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“Dora?” Tonks jumped several inches and tore her eyes off Florence, who’d just got into the elevator with Tonks’ friend Alfred. She’d been called back from Romania a day early by Mad-Eye, to learn that a man named Mundungus Fletcher had publicly confessed to killing Greyback.

She and Mad-Eye had visited him in the holding cells immediately after Tonks returned – she’d even still had her rucksack with her – and poor Fletcher had almost crumbled at the sight of Mad-Eye. His story had made perfect sense, and his magic was a strange, dark aqua sort of colour, according to Mad-Eye, so he was a plausible candidate, but he hadn’t seemed at all convincing when he talked to Mad-Eye; he’d seemed rather sheepish, Tonks thought, almost as if he cared for Mad-Eye’s opinion. And Mad-Eye had had a disappointed look on his face the entire time.

It had all been very strange.

But, Fletcher had stuck to his story, and, while they knew Florence had been the one to kill Greyback, Fletcher fit the evidence; he’d been to Azkaban before, so he knew his way around, and, it was perfectly plausible for a man who made his living as a thief to make his way in and out undetected.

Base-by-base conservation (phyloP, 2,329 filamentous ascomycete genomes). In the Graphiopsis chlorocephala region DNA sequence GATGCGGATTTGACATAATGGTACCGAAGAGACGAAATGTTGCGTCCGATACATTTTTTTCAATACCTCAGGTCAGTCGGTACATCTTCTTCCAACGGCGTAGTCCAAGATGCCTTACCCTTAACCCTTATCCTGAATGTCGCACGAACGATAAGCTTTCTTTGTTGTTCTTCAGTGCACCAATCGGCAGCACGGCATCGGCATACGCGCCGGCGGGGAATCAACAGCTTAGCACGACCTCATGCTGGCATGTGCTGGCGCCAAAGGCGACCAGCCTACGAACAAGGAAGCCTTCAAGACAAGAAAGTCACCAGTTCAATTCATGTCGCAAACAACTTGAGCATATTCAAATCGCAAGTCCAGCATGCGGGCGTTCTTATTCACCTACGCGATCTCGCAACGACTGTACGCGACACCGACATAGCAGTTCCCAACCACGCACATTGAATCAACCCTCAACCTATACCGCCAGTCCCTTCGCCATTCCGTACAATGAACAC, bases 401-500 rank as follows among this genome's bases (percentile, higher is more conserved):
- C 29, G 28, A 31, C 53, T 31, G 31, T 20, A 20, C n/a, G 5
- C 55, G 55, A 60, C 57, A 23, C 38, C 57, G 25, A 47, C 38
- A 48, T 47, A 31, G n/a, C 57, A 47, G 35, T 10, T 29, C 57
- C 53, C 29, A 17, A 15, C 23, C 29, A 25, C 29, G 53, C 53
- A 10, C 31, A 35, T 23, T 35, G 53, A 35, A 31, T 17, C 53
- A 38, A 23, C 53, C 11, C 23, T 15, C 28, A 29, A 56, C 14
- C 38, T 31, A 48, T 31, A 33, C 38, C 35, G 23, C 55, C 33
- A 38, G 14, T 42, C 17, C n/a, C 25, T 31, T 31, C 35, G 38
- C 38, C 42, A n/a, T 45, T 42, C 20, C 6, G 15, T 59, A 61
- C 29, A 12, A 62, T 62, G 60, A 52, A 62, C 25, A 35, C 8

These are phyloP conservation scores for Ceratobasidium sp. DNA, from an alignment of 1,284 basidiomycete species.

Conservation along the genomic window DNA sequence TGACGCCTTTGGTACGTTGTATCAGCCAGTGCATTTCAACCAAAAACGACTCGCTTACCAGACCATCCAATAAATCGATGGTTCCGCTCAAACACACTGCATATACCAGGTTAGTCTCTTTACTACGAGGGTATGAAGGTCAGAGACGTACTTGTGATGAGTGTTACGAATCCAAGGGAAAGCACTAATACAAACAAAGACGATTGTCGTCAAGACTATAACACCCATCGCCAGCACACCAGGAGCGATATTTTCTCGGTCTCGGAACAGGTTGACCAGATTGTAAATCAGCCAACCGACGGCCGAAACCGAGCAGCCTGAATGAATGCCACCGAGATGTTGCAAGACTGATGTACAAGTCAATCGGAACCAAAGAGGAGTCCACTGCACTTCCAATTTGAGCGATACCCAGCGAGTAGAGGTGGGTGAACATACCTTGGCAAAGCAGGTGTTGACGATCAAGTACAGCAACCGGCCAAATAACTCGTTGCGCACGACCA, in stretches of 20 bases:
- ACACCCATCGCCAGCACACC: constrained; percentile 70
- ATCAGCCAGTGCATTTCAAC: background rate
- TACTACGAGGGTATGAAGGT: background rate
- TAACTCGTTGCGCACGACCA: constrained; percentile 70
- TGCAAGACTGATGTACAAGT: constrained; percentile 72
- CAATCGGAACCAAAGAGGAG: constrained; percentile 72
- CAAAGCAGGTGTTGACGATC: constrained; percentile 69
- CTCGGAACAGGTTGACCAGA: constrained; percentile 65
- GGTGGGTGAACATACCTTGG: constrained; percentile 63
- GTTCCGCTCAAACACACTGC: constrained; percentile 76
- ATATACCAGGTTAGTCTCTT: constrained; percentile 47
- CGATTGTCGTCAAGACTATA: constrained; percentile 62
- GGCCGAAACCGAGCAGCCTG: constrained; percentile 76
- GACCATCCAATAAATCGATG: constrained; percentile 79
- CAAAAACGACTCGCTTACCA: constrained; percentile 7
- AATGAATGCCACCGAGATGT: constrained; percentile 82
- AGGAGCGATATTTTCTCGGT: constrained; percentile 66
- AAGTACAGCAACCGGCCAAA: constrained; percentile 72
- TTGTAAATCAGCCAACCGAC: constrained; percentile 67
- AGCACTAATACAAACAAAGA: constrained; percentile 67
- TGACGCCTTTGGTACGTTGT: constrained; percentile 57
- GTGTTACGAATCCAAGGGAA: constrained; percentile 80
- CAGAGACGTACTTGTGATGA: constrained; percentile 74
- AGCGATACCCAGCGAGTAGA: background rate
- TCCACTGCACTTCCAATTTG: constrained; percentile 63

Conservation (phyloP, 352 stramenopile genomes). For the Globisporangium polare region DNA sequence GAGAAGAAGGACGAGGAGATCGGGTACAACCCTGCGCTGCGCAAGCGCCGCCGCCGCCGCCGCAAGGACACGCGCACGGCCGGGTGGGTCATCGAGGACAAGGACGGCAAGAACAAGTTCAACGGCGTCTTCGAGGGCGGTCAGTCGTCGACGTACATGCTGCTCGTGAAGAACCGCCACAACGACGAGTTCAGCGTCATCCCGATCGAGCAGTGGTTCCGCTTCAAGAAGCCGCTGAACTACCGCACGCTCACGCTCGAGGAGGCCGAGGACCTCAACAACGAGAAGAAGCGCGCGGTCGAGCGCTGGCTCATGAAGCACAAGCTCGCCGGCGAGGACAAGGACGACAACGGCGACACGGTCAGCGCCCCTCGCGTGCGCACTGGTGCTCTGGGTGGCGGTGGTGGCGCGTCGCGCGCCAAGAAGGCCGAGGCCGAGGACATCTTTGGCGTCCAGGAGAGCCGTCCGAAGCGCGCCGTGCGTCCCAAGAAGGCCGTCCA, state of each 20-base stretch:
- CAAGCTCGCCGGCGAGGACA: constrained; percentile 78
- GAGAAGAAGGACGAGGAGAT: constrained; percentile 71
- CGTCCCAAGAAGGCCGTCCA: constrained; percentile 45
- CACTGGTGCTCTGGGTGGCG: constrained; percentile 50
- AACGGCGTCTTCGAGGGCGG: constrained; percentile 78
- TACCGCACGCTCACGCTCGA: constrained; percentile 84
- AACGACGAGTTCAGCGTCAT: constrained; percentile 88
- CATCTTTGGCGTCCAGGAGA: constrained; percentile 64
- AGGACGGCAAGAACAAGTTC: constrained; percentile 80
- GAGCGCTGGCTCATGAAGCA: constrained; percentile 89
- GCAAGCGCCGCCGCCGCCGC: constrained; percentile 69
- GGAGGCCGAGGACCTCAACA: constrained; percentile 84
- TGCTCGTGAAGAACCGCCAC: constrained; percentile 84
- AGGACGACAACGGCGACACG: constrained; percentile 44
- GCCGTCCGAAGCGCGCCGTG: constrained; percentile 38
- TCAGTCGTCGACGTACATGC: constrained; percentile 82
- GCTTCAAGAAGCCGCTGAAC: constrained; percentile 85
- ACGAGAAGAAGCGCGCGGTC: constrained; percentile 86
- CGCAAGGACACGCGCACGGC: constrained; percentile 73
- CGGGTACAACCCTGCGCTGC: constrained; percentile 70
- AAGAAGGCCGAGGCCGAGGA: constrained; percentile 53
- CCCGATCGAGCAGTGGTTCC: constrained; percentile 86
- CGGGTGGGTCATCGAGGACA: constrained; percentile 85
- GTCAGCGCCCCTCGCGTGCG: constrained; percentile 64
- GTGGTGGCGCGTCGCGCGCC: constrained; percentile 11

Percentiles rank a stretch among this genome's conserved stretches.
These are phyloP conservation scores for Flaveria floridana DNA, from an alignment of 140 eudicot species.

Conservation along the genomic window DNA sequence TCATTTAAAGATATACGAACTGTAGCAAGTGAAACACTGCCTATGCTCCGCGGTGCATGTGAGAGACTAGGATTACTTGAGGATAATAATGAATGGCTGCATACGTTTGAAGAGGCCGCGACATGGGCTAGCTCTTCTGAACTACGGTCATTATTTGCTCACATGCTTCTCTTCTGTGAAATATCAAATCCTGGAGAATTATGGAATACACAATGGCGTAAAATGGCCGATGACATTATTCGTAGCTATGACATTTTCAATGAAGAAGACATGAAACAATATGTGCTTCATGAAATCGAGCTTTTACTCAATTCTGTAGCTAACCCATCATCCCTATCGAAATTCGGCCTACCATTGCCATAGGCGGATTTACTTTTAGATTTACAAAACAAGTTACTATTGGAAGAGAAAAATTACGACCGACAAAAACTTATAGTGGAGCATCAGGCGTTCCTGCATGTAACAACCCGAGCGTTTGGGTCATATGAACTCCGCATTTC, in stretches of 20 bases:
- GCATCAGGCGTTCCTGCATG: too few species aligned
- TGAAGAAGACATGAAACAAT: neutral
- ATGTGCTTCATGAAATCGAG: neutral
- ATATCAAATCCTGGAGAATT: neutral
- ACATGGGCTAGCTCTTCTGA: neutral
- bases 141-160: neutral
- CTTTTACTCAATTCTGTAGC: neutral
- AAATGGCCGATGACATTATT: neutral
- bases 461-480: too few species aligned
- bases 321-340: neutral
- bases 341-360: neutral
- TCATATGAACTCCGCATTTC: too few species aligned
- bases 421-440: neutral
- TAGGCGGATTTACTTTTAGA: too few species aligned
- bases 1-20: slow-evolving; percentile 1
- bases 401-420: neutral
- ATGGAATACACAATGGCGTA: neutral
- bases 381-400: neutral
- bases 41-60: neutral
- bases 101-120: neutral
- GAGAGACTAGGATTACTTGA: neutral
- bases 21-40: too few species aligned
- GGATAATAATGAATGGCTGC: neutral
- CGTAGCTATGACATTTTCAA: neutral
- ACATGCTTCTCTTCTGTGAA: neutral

He hadn’t offered a motive, and Mad-Eye had looked like he might fuss about that – and rightly so, Tonks thought, because Fletcher was an apparently innocent man, who was going to be trialled and sentenced for something he hadn’t done.

Fletcher, though, had looked at Mad-Eye through lidded, bloodshot eyes, and said, “Not all of us get to be quite so comfortable during peace-time. Azkaban’s not so bad, really. There’s a free bed, and free food, and other’n that it’s just the Dementors. I’ll be right.”

Mad-Eye’d been grumpy for the rest of the day, but he’d filed the request for Fletcher’s trial and said no more on the matter. Mungdungus was currently a few days into his isolation period, and set to have a trial later in the month. Florence, meanwhile, was still in the Program, despite Mad-Eye’s warning, leading to an uncomfortably tense first day back amongst the trainees, because neither Ben or Yaxley knew what had transpired.

“Dora,” Remus said again, putting a hand on her shoulder.

“Wotcher,” Tonks said, hugging him.

“Knut for your thoughts?” Remus arched an eyebrow.